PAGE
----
Squirrels and Buried Treasure ....Arr... Arr

on Saturday, November 25, 2006

Photos credited to terisuz

Eastern Grey Squirrels are very important in the life-cycle of many trees and are major agents for reforestation in Canada and Eastern USA. They achieve this due to their habit of collecting nuts and hiding them. Nuts may be collected and hidden in caches in hollows in trees or buried in the ground so as to be retrieved later for food in winter.

Spikey introduced me to this behaviour. One autumn afternoon, the two of us were communing on the deck outside my basement apartment, enjoying the sunshine and sharing some peanuts. I was seated on my low folding chair and Spikey was a comfortable bound away eating his peanuts. Spikey is not a quiet nor neat eater. He makes a chattering noise with his teeth when he eats and reminds me of a buzz saw because as he eats a nut, you can see specks flying off from the side of his mouth.

Anyway, after apparently being sufficiently gorged, Spikey took a nut and hopped off on to the garden and scouted around for a nice place to bury the nut. This was always very entertaining. He would wander around, sniffing, and then deduce a prime location via some unknown squirrel wisdom and then proceed to bury the nut. This he does by basically ramming the nut into the soft soil using his upper body strength with his forearms stretched out. He would do this repeatedly, reminding me of a construction worker with a mechanized jack-hammer……rat-atat-tat-tat. Then he would come back to the pile of nuts and repeat the process.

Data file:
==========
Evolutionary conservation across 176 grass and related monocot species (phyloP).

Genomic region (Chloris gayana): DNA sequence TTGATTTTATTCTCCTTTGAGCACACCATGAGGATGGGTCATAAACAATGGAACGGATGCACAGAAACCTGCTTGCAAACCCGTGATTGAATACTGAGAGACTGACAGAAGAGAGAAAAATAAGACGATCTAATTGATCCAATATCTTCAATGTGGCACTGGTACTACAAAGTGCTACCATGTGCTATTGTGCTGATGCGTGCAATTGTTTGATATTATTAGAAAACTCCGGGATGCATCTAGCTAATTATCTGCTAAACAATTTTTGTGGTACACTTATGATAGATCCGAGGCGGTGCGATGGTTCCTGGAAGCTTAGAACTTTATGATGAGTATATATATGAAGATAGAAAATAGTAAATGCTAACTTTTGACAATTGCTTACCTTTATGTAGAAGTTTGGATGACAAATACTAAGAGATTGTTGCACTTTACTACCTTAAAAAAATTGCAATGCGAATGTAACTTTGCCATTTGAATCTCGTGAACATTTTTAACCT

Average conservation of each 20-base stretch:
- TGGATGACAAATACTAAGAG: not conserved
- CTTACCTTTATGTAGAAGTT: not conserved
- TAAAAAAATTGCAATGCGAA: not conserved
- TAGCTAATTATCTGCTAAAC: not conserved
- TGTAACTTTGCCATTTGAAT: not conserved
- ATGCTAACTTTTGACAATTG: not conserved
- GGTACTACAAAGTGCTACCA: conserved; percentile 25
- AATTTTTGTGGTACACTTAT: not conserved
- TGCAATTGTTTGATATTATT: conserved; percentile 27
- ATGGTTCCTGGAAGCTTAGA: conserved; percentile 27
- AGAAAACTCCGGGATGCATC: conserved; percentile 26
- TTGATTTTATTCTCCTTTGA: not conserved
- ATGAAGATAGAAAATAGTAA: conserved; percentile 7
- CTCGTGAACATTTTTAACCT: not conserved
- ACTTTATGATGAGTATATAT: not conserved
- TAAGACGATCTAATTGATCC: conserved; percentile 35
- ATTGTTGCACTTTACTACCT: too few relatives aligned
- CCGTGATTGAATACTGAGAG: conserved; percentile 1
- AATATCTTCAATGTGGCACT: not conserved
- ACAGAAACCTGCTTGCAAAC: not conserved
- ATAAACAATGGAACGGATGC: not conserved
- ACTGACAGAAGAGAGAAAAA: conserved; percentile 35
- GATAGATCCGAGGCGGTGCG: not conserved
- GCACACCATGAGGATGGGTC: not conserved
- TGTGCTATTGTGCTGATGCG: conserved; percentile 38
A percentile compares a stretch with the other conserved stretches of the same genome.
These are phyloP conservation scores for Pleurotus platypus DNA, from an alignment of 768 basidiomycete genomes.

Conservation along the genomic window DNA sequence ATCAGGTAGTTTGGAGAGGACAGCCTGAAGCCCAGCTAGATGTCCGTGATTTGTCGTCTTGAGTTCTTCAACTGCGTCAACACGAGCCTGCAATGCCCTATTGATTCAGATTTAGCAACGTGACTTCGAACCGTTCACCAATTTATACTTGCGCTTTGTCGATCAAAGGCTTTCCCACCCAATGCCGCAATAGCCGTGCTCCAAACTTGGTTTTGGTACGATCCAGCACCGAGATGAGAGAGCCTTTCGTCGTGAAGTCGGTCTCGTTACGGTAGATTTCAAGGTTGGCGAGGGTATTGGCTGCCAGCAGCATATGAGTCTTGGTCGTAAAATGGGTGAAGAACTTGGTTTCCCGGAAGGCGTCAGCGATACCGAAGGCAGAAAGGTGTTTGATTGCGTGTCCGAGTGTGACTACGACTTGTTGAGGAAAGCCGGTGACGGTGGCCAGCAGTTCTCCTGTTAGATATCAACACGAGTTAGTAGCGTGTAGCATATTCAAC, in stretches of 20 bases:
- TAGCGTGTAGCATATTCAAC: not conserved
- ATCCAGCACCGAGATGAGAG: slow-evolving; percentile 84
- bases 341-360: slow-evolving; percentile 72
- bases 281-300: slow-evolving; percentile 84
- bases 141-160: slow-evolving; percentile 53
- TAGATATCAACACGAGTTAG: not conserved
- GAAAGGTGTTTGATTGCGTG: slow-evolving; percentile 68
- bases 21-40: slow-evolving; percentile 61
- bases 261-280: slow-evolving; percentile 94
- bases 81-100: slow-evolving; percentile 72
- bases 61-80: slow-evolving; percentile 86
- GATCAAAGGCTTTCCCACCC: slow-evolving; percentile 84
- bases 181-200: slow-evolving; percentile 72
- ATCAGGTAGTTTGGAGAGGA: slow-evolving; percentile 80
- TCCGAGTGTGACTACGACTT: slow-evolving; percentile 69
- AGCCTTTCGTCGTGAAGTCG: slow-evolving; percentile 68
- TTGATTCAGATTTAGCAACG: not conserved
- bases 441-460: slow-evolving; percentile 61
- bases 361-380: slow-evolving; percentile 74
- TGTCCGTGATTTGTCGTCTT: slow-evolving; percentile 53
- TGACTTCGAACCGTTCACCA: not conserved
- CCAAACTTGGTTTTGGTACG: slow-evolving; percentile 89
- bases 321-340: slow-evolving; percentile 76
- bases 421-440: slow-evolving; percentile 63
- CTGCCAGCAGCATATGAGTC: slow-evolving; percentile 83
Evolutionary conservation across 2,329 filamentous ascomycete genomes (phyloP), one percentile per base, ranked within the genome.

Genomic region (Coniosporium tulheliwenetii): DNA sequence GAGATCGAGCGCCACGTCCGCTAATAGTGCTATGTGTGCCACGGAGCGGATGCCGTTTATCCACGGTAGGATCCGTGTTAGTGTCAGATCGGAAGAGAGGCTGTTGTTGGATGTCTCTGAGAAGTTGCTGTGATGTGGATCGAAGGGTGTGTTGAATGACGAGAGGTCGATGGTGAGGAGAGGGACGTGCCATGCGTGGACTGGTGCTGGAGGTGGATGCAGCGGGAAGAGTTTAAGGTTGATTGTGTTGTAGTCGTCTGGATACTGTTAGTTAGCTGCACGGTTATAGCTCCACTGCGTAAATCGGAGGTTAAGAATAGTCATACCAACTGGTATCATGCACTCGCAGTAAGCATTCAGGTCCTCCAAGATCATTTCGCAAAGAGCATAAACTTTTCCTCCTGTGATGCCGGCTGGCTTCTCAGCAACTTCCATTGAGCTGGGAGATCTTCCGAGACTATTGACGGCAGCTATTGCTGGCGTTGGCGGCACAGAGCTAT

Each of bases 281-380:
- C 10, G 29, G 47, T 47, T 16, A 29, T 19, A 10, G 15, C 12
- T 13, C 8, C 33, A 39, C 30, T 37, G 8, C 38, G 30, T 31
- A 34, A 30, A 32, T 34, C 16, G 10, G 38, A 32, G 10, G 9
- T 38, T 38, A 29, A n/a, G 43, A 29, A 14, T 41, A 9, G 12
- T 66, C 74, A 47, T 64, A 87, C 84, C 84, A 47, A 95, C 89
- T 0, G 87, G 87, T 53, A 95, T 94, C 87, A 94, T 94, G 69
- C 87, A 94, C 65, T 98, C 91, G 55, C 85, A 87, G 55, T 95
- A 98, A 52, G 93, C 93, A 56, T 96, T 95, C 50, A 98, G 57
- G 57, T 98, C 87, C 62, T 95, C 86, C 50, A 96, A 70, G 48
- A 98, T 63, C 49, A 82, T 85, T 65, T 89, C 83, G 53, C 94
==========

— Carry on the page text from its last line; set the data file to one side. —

Another interesting observation was that he would actually check if the nut was whole (just like the trained squirrels at Willie Wonka’s Chocholate Factory). If it was not whole or spoiled or chipped, he would eat it. Only complete, viable nuts are buried. This is very much in line with the squirrels’ role as tree planters.

Of course, in good years, a squirrel will plant more nuts than he can consume over winter. During winter and early spring, he will use his keen sense of smell to locate nuts and uncover them and eat them. Contrary to popular belief, he does not find them from memory nor does he keep a pirate’s treasure map as some of us with too much imagination might suggest. Nor does he uncover only his stash of nuts. In fact, squirrels uncover whatever they can find by smell and that is very often a nut buried by some other squirrel.

Finally, spring arrives and many nuts remained buried and forgotten and thus they have a chance to germinate and grow to be the next generation of forest trees. Many thanks to crazy squirrels with a bury a nut compulsion.


Josie said...

I love squirrels. They chase each other through the trees outside my window. Every spring when I re-plant my garden terrace, all the containers are filled with peanuts that the squirrels have buried. A couple of months ago I was walking home from work and I got into the middle of a squirrel "quarrel". I ended up being attacked. One squirrel grabbed one leg and the other squirrel grabbed the other leg and yelled at each other. It tickled.

We're having a blizzard in Vancouver right now.


Lone Grey Squirrel said...

Hi Josie,
Thanks for dropping by. It's obvious that I am nuts over squirrels. I had a whole clan of squirrels taking advantage of my generosity over a 2 year period and I plan to introduce them one by one here.

Take care during this blizzard. That's not too common in Vancouver, is it?

God bless
Lone Grey Squirrel

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